This research study is a Phase I clinical trial. Phase I clinical trials test the safety of an investigational intervention. Phase I studies also try to define the appropriate dose of the investigational therapy to use for further studies. "Investigational" means that the intervention is still being studied and that research doctors are trying to find out more about it.
Retroperitoneal sarcomas are soft tissue tumors located at the far back of the abdomen. Typically, patients with retroperitoneal sarcomas either have surgery for the removal of their tumors alone, or have their tumors removed, followed by standard radiation therapy, or have pre-operative radiation followed by surgery. When conventional radiation therapy is delivered after surgery, it can damage normal tissue. In this study, you will undergo proton beam radiation therapy or IMRT before undergoing surgery for the removal of your tumor.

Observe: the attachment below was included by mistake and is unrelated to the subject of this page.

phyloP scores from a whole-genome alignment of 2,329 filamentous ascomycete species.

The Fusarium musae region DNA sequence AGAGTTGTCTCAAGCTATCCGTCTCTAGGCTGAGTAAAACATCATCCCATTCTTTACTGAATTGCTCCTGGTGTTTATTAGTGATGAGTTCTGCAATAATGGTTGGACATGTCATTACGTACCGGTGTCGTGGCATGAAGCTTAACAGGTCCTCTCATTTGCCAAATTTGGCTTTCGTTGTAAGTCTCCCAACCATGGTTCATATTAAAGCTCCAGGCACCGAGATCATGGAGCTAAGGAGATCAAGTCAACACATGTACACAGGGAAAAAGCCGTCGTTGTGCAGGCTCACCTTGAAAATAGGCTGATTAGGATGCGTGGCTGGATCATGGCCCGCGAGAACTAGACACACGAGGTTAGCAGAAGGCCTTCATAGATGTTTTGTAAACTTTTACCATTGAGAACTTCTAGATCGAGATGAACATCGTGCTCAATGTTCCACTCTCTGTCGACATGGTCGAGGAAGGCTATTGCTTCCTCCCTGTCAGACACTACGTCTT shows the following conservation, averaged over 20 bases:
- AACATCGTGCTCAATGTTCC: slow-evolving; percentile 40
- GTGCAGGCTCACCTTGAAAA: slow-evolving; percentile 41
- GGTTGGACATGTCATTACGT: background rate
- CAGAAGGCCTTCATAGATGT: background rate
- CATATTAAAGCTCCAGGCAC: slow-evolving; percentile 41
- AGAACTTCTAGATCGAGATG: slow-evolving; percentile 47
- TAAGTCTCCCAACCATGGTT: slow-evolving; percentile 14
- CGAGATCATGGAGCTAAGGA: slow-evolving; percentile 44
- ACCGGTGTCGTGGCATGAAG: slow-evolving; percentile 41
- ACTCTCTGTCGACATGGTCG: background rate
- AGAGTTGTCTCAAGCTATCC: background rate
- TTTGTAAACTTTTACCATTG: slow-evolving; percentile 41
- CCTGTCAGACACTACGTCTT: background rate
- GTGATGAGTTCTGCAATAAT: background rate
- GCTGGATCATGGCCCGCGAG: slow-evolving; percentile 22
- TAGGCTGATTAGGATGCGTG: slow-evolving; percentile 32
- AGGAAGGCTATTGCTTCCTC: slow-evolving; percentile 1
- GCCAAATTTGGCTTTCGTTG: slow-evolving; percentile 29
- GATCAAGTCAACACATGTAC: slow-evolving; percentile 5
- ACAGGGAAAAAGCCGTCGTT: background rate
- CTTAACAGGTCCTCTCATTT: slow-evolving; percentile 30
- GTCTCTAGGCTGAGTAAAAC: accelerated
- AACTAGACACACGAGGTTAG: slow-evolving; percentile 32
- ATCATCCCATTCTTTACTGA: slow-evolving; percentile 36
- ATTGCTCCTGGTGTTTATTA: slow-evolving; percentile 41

Proton radiation and IMRT are FDA approved radiation delivery systems. Protons are tiny particles with positive charge that can be controlled to travel a certain distance and stop inside the body. In theory, this allows better control of where the radiation dose is delivered as compared to photons. Since proton radiation is more targeted, it may help to reduce unwanted side effects from radiation.
In this study, a standard dose of radiation will be given to the majority of the tumor, while a simultaneously integrated boost of additional radiation will be given to certain areas of the tumor identified as higher risk. This means that a higher radiation dose will be given to the higher risk areas of the tumor.
The purpose of this study is to determine the highest dose of radiation therapy with protons or IMRT that can be delivered safely in patients with retroperitoneal sarcomas and the effectiveness of proton beam radiation therapy as an intervention for patients with retroperitoneal sarcomas.